Glaucoma in cats also appears as a result of excessive intraocular fluid production. Both accelerate the degeneration of the optic nerve and the retina, therefore they can cause partial loss of vision and subsequently blindness.

Feline glaucoma can be of several types, depending on what caused it. On the one hand there are genetic or hereditary causes, which predispose certain races to suffer from this problem. On the other hand, we can talk about underlying diseases such as cataracts, neoplasms and uveitis.

Y we cannot ignore the increase in ocular pressure and subsequent glaucoma as a result of a street fight, an accident or trauma to the eyes that favor the development of the pathology.

What are the symptoms of glaucoma in cats?

It could be said that glaucoma is a silent disease, since in the early stages it does not produce any visible symptoms. The animal probably experiences a reduction in its visual abilities, but has no way of communicating it.

The signs of glaucoma in cats are usually very general, not at all specific and only the owners realize the problem when it is somewhat advanced. The warning signs may be that the animal wobbles when walking, bumps into things or cannot recognize obstacles along the way.

In addition, the clear sign of glaucoma in cats is one or both eyes with a grayish or bluish hue. There is also a pupil dilation and a problem reacting to the lights. Other signs to pay attention to are:

  • Vomiting and nausea
  • Dizziness and headaches (you don't want to be touched on the face or head)
  • Changes in behavior, more aggressive>

Treatment and prevention of glaucoma in cats

To prevent glaucoma from being treated, it is very important to take our cat to full veterinary checks every year. Although it is not possible to intervene in hereditary factors, we can at least offer them preventive care and delay to the maximum the appearance of this pathology.

Once the veterinarian diagnoses glaucoma, its treatment will depend on the severity and cause. It is important to know that while the disease progression can be slowed, it is not possible to recover the vision that the animal has already lost.

The basic treatment consists of applying a eye drops to balance the eye drainage systemand balance the production of intraocular fluid. It can also indicate the use of analgesic or anti-inflammatory drugs that relieve sensitivity and pain in the area, or topical hypotensors through drops that reduce tension.

If the condition is very advanced, it is likely that the professional recommends performing a laser surgery to drain the intraocular fluid artificially.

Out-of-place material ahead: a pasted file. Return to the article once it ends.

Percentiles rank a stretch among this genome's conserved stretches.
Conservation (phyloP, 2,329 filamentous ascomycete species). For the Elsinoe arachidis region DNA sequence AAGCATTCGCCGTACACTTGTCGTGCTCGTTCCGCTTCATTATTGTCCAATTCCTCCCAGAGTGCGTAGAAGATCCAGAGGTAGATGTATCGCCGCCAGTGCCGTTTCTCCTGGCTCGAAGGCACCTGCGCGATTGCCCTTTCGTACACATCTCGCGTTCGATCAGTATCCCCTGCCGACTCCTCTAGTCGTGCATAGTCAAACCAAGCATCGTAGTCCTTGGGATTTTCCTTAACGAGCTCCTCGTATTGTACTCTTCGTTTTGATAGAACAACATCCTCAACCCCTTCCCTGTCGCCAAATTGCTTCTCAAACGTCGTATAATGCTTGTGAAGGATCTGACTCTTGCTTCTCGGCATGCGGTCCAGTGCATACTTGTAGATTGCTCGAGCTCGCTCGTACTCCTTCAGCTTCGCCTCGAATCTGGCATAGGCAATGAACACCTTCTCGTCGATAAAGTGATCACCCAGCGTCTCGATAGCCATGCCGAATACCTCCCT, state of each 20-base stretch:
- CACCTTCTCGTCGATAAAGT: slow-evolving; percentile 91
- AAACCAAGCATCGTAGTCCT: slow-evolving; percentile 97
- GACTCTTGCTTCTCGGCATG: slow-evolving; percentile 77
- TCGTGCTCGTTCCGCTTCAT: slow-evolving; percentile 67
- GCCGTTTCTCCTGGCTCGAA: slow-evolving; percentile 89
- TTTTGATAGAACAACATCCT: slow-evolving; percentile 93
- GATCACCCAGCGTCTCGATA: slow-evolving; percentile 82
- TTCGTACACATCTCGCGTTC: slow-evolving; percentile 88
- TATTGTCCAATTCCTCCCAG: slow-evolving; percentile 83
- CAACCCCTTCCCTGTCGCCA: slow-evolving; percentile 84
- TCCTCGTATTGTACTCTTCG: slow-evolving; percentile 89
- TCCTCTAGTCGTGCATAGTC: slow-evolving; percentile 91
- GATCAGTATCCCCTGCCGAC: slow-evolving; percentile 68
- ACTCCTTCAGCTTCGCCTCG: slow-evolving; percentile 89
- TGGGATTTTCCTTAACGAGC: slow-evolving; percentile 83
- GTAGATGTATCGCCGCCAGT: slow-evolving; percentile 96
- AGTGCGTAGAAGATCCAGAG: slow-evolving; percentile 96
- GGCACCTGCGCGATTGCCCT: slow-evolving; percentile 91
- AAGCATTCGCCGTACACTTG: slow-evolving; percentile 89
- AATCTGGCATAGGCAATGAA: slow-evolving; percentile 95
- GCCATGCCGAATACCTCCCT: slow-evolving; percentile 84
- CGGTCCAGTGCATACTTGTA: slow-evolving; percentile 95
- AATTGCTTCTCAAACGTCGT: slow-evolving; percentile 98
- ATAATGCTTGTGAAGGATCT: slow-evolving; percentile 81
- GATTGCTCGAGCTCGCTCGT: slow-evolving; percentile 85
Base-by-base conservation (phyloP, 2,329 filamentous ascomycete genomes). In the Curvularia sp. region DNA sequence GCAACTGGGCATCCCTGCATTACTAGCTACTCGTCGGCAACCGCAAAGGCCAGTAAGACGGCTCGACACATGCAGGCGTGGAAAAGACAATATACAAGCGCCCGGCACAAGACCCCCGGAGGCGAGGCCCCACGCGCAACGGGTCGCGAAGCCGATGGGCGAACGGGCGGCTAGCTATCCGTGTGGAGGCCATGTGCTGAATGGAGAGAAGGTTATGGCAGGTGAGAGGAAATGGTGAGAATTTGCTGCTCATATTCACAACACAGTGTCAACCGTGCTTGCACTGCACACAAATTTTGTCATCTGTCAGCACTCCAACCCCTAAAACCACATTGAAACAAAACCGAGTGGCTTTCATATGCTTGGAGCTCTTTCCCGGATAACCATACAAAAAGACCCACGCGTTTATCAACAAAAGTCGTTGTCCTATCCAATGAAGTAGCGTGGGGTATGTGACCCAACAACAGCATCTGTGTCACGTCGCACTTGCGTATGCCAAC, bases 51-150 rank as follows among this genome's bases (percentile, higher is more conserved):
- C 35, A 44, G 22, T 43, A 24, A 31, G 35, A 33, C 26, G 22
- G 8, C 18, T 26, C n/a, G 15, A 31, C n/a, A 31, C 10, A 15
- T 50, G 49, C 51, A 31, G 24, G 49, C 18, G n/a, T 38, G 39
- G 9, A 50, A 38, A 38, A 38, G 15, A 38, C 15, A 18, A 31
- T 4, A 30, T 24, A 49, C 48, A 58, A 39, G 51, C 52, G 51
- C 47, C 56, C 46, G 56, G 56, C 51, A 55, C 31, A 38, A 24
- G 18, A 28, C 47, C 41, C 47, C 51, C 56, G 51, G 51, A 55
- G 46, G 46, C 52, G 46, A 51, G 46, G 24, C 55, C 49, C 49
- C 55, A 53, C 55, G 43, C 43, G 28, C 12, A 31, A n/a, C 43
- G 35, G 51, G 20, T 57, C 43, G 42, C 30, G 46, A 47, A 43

Y In cases in which the eye can no longer see anything and there is a high risk of infections or other diseases, surgery is most commonly indicated to remove the organ.. Some place a prosthesis (only for aesthetic purposes) and others perform a suture of the ocular cavity to prevent the entry of viruses and bacteria.

Some of the races most likely to suffer from glaucoma and other eye diseases are Persian, Himalayan and Burmese. However, it can also appear in mongrel cats or crosses. We recommend that you take your pet to the veterinarian periodically to diagnose any health problems in time.

Veiga, C. C. P. da, Bomfim, P. C., Oliveira, P. C. de, Souza, B. G. de, Lasmar, P., Oliveira, G. F. de,… Rodrigues, B. D. (2013). Ultrasonography aspect in the canine Unilateral uveitis - case report. Ultrasonographic Aspect Dave Uveite Canine - Case Report.

Yamila Papa Painter is a sports journalist (Circle of sports journalists, 2006-2008). Between 2010 and 2011 he worked as sports journalist in "Argentinos Pasión".

Since 2011 he works in the article writing on different topics: health, sports, travel, pets and cooking recipes, among them. It is also radio and television broadcaster, and a great enthusiast for natural life. It is vegetarian and active participant of a foundation in charge of planting trees in his country of origin, Argentina. In terms of languages, he is fluent in English and Portuguese, and has a basic level of Arabic.

He recently completed his training with the course of: »Introduction to Food and Health» (Stanford University, 2019)